Dan Jansen
Page 2 staff

Sure, he's no Apolo (Ohno), but eight years after his heroic gold medal triumph, Dan Jansen is still a figure skating god.
Bonnie Blair and Dan Jansen
Bonnie Blair and Dan Jansen

And just when he thought life couldn't get any better, Dan Jansen moved from gold medal to Page 2's 10 Burning Questions.

Considered the world's best speedskater in the late 1980s and early '90s, Jansen failed to pair his immense success on the world circuit with an Olympic medal. Three times Jansen entered as the favorite in the 500 meters and three times Jansen fell, the first, in the '88 Calgary Games, shortly after learning of his sister's death from leukemia. After stumbling in the 500 in the '94 Lillehamer Games, Jansen stunned the world, setting a world record in the 1,000 meters, his final race, and gave the Tonya and Nancy Olympics the feel-good story of the Games. Jansen capped his emotional win with one of the Olympics' most famous victory laps, cradling his daughter, Jane, whom he named after his sister.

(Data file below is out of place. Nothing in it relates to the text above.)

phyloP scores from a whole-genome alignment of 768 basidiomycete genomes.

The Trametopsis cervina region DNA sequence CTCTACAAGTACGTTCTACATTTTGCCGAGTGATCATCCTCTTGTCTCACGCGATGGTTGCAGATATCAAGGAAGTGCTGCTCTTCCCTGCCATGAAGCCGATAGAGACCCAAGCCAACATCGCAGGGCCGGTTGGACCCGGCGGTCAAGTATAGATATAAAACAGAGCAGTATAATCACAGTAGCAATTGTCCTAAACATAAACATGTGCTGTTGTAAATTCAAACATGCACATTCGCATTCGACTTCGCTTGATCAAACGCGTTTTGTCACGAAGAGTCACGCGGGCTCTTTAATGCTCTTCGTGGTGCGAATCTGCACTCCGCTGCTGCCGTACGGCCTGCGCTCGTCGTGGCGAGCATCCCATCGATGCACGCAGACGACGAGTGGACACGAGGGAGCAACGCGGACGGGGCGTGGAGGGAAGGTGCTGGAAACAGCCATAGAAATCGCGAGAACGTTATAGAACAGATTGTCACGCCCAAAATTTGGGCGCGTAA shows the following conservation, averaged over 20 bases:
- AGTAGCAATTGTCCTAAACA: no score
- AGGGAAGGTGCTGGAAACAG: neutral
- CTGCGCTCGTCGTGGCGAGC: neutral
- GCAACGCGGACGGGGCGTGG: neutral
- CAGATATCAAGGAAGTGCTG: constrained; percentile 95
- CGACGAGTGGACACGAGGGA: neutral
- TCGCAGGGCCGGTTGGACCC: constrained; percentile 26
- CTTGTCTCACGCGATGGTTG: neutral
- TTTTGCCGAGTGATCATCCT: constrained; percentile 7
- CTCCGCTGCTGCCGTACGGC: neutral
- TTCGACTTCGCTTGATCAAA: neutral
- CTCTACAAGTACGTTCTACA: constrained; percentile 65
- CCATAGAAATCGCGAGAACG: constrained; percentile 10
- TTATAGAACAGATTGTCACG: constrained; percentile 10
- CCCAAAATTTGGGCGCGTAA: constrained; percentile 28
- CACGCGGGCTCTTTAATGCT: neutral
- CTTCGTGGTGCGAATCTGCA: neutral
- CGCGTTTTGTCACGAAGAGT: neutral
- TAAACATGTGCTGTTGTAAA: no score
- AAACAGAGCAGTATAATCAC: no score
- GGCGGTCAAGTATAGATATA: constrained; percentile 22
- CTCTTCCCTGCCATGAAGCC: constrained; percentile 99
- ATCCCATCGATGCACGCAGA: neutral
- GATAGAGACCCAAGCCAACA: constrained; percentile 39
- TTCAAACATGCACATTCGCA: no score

Jansen now lives in Mooresville, N.C., with his wife Karen Palacios and is heavily involved in the Dan Jansen Foundation, which raises money for leukemia patients. But before Jansen could get to the Olympics this year, this time as a commentator appearing on "another network," Page 2's Ray Holloman slowed down the iced oval's king of speed.

1. On Feb. 18, 1994, the day before you finally won the gold in the 1,000-meter speedskating event, what would you have rated as more likely -- you finally winning a medal, or Tom Arnold picking up Anna Kournikova in a bar?

Dan Jansen: Between those two scenarios, I pretty much think I had the gold before I ever started. I was one of the favorites going in, I knew I was capable, but the way things had been going for me, it was tough to be real positive any more. I finally told myself, "Just don't expect things anymore, and just go out and see what happens." It worked.